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    Different careers in cinematography?
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    I'd like, and appreciate, anyone's input.

    I'm about to graduate with my associates degree in digital media and I'm trying to figure out what type of job I want to pursue, or go on to get a bachelors degree. I'm thinking about getting a bachelors degree from Seattle Film Institute. I don't have much interest in going into filmmaking per se. My interest mostly lies in the video production field. I really like operating a camera, editing, and doing graphic design. I'm just not exactly sure what job I should be looking for. I think a bachelors in filmmaking would give me the skills to be a competitive applicant for such position.

    What career is everyone pursuing? Is it in the filmmaking industry?


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    Senior Member Grug's Avatar
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    Honestly, for media production work, you'd do better to get a business degree and study media production through short-courses/intensives/practice.


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    Senior Member David W. Jones's Avatar
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    A business degree is something which can be used in any field.


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    Canon DSLR Moderator M. Gilden's Avatar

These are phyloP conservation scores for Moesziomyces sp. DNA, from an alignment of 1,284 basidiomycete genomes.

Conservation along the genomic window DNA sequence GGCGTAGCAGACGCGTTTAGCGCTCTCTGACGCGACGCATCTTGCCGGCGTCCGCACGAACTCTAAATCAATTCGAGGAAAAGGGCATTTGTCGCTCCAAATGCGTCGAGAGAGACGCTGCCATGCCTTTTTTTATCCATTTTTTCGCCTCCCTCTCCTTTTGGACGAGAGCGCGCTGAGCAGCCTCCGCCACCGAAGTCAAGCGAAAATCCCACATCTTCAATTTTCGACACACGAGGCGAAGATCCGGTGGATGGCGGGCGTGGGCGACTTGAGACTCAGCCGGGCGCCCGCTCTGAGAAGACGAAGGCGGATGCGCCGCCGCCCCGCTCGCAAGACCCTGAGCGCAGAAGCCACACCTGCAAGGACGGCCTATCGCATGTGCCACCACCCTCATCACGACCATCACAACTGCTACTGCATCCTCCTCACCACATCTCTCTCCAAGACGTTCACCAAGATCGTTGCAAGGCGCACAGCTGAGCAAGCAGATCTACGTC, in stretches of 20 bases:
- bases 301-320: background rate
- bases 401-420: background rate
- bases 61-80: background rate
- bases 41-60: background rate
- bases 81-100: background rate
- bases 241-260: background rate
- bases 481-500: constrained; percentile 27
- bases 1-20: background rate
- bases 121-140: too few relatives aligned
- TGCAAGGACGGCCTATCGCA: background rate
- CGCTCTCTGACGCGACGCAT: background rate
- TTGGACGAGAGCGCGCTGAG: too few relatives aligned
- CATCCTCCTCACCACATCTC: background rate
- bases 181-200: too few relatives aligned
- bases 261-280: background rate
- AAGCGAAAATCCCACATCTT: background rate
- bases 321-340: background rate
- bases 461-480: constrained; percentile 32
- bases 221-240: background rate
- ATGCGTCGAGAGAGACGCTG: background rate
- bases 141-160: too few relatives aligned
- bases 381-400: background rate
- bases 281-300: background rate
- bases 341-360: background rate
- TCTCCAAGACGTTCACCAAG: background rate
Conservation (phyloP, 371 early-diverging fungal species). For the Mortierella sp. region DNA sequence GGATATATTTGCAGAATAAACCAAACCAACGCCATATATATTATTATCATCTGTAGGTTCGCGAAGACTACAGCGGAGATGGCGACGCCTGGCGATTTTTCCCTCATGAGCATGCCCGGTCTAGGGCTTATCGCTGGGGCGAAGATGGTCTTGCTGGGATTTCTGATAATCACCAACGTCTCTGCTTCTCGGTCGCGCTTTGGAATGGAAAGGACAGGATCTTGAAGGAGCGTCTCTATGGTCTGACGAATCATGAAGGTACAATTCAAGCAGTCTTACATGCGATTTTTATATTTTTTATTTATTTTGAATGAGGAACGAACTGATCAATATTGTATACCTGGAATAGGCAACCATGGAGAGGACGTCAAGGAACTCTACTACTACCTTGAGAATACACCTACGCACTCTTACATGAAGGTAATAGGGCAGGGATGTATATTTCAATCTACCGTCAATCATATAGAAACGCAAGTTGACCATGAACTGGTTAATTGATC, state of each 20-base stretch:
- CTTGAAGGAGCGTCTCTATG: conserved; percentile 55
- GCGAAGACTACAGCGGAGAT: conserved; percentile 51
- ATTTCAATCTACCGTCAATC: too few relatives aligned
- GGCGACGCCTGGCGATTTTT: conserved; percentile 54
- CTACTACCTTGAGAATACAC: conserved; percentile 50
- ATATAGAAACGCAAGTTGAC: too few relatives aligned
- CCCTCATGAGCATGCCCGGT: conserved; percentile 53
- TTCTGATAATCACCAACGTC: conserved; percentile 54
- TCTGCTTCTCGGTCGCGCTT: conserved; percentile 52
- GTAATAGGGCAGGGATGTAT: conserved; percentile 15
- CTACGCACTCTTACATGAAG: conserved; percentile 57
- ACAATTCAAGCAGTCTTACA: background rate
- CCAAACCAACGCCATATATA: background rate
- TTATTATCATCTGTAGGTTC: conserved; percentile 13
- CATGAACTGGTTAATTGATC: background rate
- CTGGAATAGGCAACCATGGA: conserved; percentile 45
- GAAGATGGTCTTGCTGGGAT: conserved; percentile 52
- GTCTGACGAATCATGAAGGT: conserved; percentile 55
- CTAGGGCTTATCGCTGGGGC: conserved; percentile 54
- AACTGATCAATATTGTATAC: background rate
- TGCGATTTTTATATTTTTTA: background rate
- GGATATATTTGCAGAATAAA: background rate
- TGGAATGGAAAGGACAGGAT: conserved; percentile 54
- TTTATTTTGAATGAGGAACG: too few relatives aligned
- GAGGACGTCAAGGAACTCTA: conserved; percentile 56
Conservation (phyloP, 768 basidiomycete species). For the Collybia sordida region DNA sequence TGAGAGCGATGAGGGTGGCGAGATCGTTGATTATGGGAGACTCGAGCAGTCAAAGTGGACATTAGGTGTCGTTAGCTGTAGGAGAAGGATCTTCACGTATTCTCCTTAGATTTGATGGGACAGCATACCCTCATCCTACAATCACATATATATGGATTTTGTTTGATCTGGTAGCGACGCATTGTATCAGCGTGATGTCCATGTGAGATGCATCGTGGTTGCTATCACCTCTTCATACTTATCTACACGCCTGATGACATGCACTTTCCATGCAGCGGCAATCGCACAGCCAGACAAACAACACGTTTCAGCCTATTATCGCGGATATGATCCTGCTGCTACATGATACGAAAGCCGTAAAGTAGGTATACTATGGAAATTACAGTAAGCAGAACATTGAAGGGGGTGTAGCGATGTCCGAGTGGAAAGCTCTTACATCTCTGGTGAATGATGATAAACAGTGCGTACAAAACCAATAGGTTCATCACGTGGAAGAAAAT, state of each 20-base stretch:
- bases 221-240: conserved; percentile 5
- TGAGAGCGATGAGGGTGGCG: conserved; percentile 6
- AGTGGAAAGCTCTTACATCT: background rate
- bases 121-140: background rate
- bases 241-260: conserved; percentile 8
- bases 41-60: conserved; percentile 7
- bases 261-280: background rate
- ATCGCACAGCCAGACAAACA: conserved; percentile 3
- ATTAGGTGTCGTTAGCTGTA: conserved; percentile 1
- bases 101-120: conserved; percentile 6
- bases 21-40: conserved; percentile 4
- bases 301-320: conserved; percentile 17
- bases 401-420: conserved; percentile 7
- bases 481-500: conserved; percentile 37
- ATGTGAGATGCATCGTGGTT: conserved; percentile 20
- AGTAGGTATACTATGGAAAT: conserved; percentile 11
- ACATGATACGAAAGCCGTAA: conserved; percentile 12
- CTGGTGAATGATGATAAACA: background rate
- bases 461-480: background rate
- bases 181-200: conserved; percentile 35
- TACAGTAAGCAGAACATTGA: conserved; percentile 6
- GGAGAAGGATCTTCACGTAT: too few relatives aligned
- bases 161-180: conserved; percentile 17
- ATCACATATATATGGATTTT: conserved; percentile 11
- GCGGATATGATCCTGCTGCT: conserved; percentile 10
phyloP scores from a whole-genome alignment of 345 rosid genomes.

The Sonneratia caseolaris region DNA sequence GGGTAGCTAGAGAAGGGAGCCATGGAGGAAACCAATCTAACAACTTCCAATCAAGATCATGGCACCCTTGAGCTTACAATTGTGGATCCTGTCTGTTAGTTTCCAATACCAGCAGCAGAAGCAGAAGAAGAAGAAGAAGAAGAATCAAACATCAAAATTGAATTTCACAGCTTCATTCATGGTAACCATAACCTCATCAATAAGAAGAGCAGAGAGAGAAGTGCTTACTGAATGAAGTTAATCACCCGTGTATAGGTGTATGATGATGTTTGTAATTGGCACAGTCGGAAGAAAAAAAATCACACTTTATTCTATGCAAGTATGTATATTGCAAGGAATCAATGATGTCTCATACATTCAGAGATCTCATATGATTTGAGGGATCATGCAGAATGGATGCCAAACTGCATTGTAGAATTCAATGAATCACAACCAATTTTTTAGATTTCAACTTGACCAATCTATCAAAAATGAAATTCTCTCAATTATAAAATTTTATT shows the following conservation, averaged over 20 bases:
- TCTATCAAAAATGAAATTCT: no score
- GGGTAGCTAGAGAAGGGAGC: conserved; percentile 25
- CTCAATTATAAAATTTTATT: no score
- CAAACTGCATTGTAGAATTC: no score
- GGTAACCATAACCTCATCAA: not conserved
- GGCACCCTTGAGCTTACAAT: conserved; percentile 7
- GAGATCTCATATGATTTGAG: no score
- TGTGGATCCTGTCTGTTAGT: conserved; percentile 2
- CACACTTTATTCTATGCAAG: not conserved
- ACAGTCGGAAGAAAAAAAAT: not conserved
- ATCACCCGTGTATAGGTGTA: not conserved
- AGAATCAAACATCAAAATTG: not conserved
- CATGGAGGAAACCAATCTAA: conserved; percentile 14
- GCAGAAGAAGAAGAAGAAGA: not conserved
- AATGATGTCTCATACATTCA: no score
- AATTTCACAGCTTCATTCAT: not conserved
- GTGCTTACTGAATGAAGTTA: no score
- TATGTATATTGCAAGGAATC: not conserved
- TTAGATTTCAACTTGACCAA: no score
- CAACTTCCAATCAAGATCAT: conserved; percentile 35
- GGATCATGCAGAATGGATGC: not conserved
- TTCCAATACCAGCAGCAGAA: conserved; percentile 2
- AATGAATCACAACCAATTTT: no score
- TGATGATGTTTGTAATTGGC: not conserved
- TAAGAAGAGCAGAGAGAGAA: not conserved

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    Quote Originally Posted by David W. Jones View Post
    A business degree is something which can be used in any field.
    I can't tell you how much I wish someone had given me this advice when I was in college.
    Need Adobe CS Production Studio? I happen to have one retail box for sale!
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    I agree that good business judgement is vitally important to any career. To have a happy and successful career, though, you should follow your passion. What, most of all, do you dream, want and cherish doing. Pursue that with all of your energy, but have the business acumen to pursue it wisely.
    Good luck,
    Ken


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    #6
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    Thanks everyone. My associates degree will be a business degree with a focus in digital media. I've spent the last 4 years going to school part time and working part time to achieve this associates degree. One of the biggest enticements about SFI is that their new bachelors degree program is only 1 year long. My worries are that of 1. the school not being accredited (spoke to the director of the school and he said they are in the process of becoming accredited), 2. The degree I would receive pigeonholing me into only film work. Now I've seen student projects and spoke with a couple faculty members and they seem to have their stuff together. I want my emphasis to be in video production so I would imagine a film degree wouldn't have that adverse, if any, effect on my job search.

    I appreciate any other viewpoints opinions, and experiences
    Last edited by emerrow; 06-03-2012 at 03:39 PM.


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    #7
    Canon DSLR Moderator M. Gilden's Avatar
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    I feel like many of us end up in entrepreneurial positions, its kind of the nature of the industry. Even those who are lucky enough to land jobs for big reputable companies, still end up doing a lot of our own work on the side.
    As such, I really strongly believe that everyone who is considering schooling should add some core business classes to your curriculum. Or even major in it- It might prove more valuable than the cinema classes.